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Go Back   Hap Lecrone Articles On Psychological Resources | I am an experienced Clinical Practitioner, Administrator, Professional Writer, and Lecturer. I consult to attorneys, business, industry, educational and healthcare facilities and have the ability to work independently or with a team when consulting. > Article Listing > Healthy Behavior

 
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Old 06-08-2010, 01:29 PM
Written By: Dr LeCrone
 
Default “Guests, Like Fish Began To Smell After Three Days.” Benjamin Franklin

Dear Hap LeCrone:

My wife’s family members — which include three undisciplined children, two dogs, a cat — visit us every summer. And they have a rather unorthodox and “primitive” lifestyle.

They have no table manners, leave their dirty clothes all over our house, constantly try to control the TV remote, never offer to buy any food or beverages during their stay, and completely ignore their pets.

I admit to being somewhat of a control freak and perfectionist, and I need coping skills to endure this yearly nightmare. Do you have any tips that can help me?

— A reader in Texas


Dear Reader:

My first suggestion is for you and your wife to agree on the parameters of her relatives’ stay.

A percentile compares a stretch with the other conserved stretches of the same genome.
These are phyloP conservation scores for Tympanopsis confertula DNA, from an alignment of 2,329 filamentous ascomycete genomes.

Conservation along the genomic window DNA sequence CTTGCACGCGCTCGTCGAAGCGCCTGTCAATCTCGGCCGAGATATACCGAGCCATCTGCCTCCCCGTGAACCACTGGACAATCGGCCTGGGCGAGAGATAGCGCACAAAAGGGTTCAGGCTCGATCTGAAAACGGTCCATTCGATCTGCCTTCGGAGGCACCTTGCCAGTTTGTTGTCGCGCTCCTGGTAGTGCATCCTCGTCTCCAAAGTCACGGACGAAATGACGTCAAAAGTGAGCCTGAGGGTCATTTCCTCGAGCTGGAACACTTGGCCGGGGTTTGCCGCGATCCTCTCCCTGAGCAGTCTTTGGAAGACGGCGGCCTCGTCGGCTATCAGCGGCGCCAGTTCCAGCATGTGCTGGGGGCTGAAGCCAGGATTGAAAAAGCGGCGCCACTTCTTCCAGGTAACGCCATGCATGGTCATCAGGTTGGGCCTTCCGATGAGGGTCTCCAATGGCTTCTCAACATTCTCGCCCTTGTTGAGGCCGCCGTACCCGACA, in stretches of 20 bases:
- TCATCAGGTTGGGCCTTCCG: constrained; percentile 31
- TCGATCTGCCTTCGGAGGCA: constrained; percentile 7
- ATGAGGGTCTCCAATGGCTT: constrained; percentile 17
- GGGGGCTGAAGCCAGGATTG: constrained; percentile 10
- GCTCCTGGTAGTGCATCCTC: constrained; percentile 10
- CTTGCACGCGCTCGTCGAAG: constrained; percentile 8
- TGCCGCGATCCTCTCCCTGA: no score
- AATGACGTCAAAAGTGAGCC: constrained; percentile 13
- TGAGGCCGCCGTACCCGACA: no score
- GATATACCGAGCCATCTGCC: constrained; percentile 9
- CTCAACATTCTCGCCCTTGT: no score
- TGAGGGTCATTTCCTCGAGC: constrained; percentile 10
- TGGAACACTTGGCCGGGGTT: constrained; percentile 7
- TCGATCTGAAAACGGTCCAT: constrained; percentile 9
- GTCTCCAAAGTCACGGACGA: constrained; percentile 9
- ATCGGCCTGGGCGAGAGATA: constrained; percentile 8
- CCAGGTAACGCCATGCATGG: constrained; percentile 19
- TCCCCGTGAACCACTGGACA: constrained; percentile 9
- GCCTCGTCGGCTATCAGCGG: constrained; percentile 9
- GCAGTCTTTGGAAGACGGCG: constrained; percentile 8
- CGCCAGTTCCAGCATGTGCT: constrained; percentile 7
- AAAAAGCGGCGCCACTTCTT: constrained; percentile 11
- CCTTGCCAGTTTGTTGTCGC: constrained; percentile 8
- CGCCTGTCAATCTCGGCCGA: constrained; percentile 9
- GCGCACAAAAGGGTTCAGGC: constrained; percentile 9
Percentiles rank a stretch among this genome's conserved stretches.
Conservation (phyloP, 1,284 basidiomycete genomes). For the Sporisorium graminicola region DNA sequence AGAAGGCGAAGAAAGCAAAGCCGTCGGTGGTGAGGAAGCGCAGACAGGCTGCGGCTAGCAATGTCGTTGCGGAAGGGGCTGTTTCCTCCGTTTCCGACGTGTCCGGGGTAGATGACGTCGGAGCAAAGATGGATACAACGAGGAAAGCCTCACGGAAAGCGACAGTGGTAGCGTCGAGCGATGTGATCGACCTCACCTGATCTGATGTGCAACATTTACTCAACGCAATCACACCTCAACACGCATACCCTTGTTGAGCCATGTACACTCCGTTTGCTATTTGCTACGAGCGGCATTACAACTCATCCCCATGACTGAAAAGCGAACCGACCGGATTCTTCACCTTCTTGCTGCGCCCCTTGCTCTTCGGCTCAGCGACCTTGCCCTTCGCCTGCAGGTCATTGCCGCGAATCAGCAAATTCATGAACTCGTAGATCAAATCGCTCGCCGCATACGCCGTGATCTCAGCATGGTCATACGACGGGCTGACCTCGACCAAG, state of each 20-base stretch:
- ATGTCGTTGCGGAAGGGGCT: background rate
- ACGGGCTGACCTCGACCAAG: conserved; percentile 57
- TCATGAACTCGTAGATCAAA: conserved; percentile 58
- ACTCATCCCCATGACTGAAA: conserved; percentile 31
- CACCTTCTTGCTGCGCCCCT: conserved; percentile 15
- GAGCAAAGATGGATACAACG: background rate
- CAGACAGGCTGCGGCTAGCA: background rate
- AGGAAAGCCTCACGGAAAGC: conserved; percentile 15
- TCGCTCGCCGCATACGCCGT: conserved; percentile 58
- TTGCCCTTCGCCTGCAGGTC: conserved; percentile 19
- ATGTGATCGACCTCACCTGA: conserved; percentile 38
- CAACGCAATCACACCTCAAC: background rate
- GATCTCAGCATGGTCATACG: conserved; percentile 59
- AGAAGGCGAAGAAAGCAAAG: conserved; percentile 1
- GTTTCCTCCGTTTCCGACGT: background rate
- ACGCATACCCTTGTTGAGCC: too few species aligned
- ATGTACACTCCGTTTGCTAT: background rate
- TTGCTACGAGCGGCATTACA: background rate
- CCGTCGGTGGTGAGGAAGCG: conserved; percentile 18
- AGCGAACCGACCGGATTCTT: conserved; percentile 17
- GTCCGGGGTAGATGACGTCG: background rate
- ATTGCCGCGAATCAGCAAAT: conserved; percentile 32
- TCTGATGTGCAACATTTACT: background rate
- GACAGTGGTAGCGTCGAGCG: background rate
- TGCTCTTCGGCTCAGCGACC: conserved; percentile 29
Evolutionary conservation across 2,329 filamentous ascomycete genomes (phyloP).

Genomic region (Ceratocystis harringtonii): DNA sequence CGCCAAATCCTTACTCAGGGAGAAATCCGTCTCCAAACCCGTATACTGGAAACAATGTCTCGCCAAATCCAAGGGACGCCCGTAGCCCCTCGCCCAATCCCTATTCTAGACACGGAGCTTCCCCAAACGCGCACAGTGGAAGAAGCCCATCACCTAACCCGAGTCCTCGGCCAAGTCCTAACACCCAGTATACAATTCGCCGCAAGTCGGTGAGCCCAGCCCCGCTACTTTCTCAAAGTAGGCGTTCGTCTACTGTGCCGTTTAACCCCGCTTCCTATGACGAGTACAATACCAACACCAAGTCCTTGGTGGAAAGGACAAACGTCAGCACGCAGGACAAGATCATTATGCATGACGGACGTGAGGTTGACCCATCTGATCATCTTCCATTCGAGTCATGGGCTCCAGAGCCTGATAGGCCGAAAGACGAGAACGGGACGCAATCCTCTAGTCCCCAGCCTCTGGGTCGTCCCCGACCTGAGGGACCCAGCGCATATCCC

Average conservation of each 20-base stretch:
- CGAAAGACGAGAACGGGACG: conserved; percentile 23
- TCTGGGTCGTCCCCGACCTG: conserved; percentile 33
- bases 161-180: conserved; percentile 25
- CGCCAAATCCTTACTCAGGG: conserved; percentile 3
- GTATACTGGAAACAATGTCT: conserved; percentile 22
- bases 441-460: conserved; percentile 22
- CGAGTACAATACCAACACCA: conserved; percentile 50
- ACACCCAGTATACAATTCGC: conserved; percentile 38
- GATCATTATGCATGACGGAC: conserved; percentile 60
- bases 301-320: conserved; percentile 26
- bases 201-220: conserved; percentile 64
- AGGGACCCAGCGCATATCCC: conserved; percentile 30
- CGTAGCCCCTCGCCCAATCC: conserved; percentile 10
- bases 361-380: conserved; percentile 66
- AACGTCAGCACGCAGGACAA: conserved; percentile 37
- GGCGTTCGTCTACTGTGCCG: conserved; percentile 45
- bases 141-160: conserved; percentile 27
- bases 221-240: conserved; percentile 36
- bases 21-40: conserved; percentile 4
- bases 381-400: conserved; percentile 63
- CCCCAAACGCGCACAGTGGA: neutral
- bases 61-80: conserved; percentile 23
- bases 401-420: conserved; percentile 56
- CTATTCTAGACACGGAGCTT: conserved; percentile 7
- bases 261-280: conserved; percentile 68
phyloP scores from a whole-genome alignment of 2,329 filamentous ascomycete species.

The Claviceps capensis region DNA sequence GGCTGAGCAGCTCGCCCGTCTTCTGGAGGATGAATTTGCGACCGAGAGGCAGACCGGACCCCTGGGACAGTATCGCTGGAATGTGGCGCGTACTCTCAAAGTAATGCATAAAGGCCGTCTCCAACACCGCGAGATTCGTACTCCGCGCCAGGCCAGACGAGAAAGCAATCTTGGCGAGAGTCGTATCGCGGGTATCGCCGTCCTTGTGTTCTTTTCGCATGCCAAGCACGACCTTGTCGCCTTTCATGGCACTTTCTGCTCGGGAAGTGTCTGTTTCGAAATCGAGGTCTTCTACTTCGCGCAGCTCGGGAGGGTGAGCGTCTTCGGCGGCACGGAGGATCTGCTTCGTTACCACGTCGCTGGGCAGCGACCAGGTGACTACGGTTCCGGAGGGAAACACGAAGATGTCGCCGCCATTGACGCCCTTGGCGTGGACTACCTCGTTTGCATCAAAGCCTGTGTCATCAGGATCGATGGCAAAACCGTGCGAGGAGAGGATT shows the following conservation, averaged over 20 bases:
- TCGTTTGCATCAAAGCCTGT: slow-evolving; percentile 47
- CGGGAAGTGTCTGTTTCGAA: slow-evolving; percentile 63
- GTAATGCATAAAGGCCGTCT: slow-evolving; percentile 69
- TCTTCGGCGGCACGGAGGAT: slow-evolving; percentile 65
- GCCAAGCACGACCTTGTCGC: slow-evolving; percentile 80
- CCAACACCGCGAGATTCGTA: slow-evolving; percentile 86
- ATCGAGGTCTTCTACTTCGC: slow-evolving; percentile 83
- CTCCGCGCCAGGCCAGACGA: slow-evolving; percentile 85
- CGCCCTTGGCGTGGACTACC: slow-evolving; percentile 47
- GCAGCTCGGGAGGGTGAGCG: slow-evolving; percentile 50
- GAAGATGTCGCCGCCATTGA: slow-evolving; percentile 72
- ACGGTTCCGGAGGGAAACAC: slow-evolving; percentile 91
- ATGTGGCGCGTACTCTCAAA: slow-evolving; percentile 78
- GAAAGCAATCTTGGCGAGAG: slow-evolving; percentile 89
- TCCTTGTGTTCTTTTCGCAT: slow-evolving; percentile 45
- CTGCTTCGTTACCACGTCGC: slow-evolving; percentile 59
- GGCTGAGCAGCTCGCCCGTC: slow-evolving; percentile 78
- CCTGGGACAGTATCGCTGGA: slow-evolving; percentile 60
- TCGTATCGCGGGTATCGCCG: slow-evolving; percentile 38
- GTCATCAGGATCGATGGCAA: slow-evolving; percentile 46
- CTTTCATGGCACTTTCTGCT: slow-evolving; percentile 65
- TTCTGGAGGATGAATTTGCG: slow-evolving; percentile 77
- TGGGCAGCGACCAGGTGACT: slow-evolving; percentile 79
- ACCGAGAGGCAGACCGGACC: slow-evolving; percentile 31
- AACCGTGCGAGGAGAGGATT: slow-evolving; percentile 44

A quote from Benjamin Franklin comes to mind: “ Guests, like fish, begin to smell after three days.”

Unfortunately, it sounds like the odor begins to emerge much earlier.

In accordance with this sage advice, perhaps, your wife needs to set some firm boundaries before their arrival about how long her relatives will stay.

Their pets should also not be allowed to foul or damage your home and furniture. If their pets are not housebroken or are bothersome, your wife needs to ask that they not bring their pets or be prepared to leave them outside.

If their children are likely to break or damage items such as vases, glassware and porcelain figures, put them away during your visitors’ stay.

Although it may be difficult, you should strive to quiet your own need for perfection and control, at least during their stay with you. Certainly you don’t want them to burn the house down, but you may need to put up with their unique lifestyle and habits for a brief period.

Put your wife’s desire to host her family before your needs. Try to find compassion and empathy for her family’s foibles, which may be caused by lack of education about manners.

At times, you may find quiet humor in some of their more unusual behaviors.

During challenges with “difficult” visiting family members you may remember the comic strip character Roscoe Sweeney. Roscoe and his sister, Lucille, lived in rural Florida and had to periodically put up with their deadbeat cousins, who came to sponge off them during unwelcome visits. Tell yourself that if Roscoe and Lucille could live through these experiences you can, too.

Remember that your wife’s relatives are not moving in with you, and “this, too, shall pass.”


Harold H. LeCrone, Jr., Ph.D. Copyright ©2010


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